By Kristine Goodwin
As state policymakers grapple with the public health and economic fallout stemming from COVID-19, they agree on the importance of having sound and reliable information to guide the difficult policy and budget decisions that lie ahead.
Evidence and data can “help states get back on their feet faster,” Oregon Senator Elizabeth Steiner Hayward (D) told fellow members of NCSL’s evidence-informed policymaking work group at a virtual meeting last month. By understanding what works and how to use evidence to inform state policy and budget decisions, Steiner Hayward said “we can figure out which are the best policies to spend money on to get our economies going.”
The work group of state legislators, executive officials, senior legislative and executive branch staff met on May 15 for the third time since their first meeting at NCSL’s Capitol Forum last December. The world has changed dramatically since then, but the group’s charge has not.
With support from The Pew Charitable Trusts, NCSL has tapped the group to identify the core principles that support evidence-informed policymaking and advise NCSL on its new center for evidence-informed policymaking.
Defining the Principles of Evidence-Informed Policymaking
By using the best available research and data, evidence-informed policymaking can help decisionmakers target resources to programs and policies that are proven effective at achieving specific results, like lowering recidivism or re-employing jobless Americans.
Work group members identified seven broad principles that help to support and sustain evidence-informed decisions. Making the list, the group strongly agreed that collaboration between the legislative, executive, and judicial branches is a key ingredient for promoting and sustaining an evidence-informed approach.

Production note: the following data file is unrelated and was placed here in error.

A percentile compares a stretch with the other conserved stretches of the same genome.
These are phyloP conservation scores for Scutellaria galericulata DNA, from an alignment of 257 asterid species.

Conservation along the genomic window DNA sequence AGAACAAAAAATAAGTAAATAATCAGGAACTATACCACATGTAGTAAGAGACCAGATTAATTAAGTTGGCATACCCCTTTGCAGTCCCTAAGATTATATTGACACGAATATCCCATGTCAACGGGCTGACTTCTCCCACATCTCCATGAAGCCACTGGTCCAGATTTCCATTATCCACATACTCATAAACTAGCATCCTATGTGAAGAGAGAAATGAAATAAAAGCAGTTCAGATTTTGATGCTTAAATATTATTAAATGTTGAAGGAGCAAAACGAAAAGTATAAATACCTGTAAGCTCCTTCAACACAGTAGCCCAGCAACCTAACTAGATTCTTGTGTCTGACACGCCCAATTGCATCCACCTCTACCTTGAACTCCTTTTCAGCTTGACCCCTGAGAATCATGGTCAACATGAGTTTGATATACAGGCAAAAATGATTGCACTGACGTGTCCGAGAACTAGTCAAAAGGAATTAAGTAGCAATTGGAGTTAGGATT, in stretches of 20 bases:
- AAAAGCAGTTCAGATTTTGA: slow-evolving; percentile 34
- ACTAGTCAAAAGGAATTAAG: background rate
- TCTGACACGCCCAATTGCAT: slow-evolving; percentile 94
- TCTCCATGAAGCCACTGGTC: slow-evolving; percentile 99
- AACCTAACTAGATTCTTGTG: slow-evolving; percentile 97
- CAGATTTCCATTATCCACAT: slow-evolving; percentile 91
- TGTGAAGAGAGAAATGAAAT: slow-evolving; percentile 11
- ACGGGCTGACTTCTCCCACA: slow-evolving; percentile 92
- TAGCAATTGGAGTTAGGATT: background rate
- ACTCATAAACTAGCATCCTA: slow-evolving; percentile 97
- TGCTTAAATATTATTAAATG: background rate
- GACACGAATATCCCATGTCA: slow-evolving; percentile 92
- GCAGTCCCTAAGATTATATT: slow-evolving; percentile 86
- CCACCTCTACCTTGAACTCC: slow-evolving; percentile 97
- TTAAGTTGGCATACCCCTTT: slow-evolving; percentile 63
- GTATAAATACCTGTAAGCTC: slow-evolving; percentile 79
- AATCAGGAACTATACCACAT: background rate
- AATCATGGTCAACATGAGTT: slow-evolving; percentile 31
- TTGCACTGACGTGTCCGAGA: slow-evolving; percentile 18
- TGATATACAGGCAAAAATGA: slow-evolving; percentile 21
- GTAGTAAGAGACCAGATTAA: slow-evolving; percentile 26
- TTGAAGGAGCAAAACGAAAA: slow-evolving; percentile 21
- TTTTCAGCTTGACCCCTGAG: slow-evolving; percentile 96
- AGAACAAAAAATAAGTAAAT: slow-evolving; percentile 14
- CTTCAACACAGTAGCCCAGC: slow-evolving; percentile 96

Case in point: In 2019, Alabama lawmakers passed legislation to establish the Commission on the Evaluation of Services. Co-chaired by executive and legislative leaders, the commission evaluates how effective state services are and advises the legislature and the governor on how to allocate resources.
Work group member and Alabama Senator Arthur Orr said he was “pleased that we were able to bring together the legislative and executive branches to focus on greater effectiveness of our programs.” As a result, Orr said there will be “much stronger and united execution in the long-term that delivers a more cost-effective government in Alabama for our taxpayers.”
Based on work group input, NCSL is preparing to release the new “ABC’s of Evidence-Informed Policymaking: Principles for State Policymakers” report this summer. Geared towards legislators and legislative staff, the report offers seven strategies that can help states use research to get the best results and make the most of taxpayer-funded programs.
What’s Needed to Support Evidence-Informed Policymaking
NCSL staff asked work group members at the May meeting for guidance on how the new center can help states implement the principles of evidence-informed policymaking. They identified what its mission should be, pressing challenges it should address, and what should be its most important priorities or areas of focus.
“Rather than having to reinvent the wheel,” Orr said, being able to call the center and learn from other states’ experiences “would give us a place to start and serve as a real guide.”
For instance, we learned that legislative and executive branch “champions” have played a pivotal role in many states by raising awareness in state agencies and legislatures—and a plan for sustaining momentum and reforms over time would assure that they live on beyond any individual or small group of supporters.
To that end, ongoing evidence-based policy training and education can help—but is often lacking. Tailored trainings for legislators and legislative and executive branch staffers would help to build awareness and enhance state’s capacity to assess the quality of programs it funds.
NCSL’s new center will address these challenges by developing and sharing our own and other reliable resources and research findings, providing a forum for sharing best practices and lessons learned, and delivering training and technical assistance to help states use evidence to inform decisions and improve government effectiveness.
When thinking about the center’s mission and why it exists, Micaela Fischer, work group member and program evaluation manager for New Mexico’s Legislative Finance Committee, said “We’re not just doing this for the sake of evidence or because it feels good to have the numbers—but because we want to serve people better and not waste taxpayer dollars.”
Kristine Goodwin is a program director in NCSL’s Employment, Labor & Retirement Program.